So while I can appreciate the suggestion that a group of poor persons might benefit from some access to venture capital, I’m not sure it makes a lot of sense to start with a biogas facility. The Field Guide to Environmental Engineering for Development Workers has but one mention of biogas in a section on air quality:
Biogas emits less particulate matter and can be obtained from crop residues, manure, and even latrines. However, biogas systems are perceived as being more expensive to implement, and they require a level of coordination and technical experience that sometimes restricts them to larger projects (p 496).
Sustainable Wastewater Management in Developing Countries speaks reasonably highly of biogas systems while proposing that sanitation technologies get evaluated along 6 dimensions according to 10 guiding principles. The system articulated for wastewater processing of a hospital comes reasonably close to the population density of the slums, but this system does not use biogas generation.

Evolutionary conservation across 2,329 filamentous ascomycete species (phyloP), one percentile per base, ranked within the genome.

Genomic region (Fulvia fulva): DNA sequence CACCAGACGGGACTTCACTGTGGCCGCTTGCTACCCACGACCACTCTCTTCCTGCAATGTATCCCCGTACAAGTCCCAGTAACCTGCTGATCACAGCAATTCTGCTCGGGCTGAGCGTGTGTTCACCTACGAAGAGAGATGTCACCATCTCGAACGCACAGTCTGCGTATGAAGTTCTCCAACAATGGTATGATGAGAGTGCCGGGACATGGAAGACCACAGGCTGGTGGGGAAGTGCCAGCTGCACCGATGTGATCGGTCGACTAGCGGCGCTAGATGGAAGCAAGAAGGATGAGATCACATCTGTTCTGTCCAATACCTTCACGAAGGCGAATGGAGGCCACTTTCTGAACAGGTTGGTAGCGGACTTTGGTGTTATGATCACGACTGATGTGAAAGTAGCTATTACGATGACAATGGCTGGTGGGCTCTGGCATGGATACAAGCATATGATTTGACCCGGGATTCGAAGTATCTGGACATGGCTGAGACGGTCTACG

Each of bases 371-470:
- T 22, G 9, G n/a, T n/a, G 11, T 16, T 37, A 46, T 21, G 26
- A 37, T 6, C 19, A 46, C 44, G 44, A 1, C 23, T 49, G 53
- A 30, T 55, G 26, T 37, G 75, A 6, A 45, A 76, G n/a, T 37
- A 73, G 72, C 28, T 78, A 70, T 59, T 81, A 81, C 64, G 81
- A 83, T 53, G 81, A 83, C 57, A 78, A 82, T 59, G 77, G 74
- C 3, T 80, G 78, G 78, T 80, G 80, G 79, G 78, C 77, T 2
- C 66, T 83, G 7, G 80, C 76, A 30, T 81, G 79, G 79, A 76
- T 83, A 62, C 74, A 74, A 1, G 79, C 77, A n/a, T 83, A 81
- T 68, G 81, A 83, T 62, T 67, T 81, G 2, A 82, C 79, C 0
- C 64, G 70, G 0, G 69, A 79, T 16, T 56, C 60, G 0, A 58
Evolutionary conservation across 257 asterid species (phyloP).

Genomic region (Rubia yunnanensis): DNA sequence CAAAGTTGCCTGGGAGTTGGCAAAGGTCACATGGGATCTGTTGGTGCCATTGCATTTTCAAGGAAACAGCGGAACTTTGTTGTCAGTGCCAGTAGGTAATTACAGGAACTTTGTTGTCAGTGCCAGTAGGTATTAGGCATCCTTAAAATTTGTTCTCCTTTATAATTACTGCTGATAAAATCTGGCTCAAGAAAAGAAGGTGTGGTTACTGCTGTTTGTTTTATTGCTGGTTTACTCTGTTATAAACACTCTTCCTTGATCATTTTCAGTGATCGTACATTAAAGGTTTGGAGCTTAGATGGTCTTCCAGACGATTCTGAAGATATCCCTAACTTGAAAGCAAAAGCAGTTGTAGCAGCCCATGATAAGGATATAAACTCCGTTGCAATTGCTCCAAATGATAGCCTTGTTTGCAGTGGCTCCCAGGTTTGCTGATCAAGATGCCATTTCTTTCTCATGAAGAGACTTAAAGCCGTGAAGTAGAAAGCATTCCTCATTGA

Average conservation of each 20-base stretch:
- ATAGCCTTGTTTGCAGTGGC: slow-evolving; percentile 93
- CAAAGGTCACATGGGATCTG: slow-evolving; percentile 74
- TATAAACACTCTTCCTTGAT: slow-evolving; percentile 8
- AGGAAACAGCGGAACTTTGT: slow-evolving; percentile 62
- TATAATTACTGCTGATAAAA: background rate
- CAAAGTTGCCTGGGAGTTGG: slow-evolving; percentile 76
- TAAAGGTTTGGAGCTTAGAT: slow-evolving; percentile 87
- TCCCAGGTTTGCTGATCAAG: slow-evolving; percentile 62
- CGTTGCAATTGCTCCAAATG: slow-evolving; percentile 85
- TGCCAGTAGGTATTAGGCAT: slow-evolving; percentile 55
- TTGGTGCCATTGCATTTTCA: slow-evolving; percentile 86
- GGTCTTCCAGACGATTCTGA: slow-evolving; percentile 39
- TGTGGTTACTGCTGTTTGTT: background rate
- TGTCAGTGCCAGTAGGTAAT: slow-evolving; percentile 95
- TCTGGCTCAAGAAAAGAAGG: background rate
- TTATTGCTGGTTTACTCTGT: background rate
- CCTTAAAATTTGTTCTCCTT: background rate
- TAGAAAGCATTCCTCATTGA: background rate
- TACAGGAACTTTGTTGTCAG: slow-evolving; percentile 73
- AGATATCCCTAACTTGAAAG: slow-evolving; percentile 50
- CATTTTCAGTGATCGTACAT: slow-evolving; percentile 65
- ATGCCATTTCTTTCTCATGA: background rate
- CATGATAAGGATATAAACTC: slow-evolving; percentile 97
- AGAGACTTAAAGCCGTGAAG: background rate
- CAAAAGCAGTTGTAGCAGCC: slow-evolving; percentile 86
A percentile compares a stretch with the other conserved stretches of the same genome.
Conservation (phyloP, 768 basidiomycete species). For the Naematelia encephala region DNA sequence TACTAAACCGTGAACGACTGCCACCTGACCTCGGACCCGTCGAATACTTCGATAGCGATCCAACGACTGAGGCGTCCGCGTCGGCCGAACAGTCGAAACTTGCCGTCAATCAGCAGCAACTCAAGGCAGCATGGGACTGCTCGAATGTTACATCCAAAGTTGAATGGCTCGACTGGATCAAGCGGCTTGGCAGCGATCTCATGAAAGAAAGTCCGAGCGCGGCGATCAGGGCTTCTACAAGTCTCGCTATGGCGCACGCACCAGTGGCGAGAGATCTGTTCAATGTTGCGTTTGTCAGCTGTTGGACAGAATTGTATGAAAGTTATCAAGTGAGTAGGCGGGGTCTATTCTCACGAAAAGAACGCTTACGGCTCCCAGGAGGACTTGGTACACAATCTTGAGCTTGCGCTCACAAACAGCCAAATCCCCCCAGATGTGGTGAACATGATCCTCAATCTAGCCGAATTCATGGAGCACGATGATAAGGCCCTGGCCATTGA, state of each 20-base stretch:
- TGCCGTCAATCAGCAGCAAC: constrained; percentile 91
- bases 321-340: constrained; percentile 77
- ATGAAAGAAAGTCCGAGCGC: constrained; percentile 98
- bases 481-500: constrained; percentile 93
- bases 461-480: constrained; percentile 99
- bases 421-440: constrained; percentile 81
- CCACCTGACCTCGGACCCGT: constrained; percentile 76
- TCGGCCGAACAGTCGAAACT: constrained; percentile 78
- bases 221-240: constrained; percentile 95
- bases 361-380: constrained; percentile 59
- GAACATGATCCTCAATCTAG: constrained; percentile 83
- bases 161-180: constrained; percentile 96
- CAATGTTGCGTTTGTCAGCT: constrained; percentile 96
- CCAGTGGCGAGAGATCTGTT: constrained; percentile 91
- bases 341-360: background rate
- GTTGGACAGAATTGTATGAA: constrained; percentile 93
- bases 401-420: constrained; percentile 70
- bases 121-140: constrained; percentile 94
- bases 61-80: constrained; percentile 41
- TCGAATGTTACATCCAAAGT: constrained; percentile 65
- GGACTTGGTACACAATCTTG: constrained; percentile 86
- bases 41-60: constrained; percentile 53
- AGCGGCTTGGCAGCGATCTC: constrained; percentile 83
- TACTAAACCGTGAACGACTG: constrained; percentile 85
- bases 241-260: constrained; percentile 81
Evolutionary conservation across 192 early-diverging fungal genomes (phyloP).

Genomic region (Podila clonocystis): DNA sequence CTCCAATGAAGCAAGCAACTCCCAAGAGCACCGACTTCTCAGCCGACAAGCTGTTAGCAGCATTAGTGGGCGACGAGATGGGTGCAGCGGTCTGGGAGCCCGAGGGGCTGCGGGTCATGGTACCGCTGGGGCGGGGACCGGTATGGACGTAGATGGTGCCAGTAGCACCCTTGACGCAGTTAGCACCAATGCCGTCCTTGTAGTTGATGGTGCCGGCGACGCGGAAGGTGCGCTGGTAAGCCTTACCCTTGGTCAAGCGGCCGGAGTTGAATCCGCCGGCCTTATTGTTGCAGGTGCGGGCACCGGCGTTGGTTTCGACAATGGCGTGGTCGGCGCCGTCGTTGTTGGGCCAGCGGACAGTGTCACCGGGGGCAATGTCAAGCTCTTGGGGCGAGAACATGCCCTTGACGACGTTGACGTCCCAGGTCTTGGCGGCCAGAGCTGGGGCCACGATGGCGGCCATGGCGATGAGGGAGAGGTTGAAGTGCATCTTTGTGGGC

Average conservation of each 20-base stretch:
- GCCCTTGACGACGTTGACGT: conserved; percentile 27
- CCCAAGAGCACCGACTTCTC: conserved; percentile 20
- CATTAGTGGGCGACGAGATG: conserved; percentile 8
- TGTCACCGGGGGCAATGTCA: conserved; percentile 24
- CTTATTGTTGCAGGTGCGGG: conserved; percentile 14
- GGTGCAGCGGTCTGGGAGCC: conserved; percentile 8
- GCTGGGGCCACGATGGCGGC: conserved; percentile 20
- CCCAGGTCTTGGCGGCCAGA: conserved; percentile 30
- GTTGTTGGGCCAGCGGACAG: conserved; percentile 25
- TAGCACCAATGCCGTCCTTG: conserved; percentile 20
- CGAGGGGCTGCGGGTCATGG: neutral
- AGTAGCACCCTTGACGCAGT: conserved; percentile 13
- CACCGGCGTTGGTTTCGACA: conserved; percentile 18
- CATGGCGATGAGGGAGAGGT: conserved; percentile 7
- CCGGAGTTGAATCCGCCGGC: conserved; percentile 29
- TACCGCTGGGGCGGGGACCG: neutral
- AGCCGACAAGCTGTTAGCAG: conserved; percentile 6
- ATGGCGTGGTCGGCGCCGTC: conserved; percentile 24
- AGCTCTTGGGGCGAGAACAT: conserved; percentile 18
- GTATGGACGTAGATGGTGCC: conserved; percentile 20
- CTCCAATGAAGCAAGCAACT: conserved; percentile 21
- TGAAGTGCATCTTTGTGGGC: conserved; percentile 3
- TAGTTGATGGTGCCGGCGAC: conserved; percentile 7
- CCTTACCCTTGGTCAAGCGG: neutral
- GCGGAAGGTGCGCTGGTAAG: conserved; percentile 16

Asking the poor to assume financial liability for a biogas facility just seems absurd, especially if the advocates for the Collective Investment Model want the poor to come up with the idea for a biogas facility. With considerable historic NGO practice, it might be a reasonable starting point to ask why the NGOs left the slum. I am not suggesting to leave the slum to its own devices, but it does make some reasonable sense to get the lay of the land.
To be completely clear, I think there is value in cooperative ownership and new models for technology. The poor often make their livelihoods, processing the waste in the rest of the world; expanding opportunities for scavengers might be completely fitting. As an engineer, I think considerable attention must be paid to the right design for the job. Within larger asset transfers to create new livelihoods for the poorest of the poor, I do not think people could go wrong in talking with BRAC. Acknowledging that there might be economic possibilities for a viable business does not mean that things unfold as planned.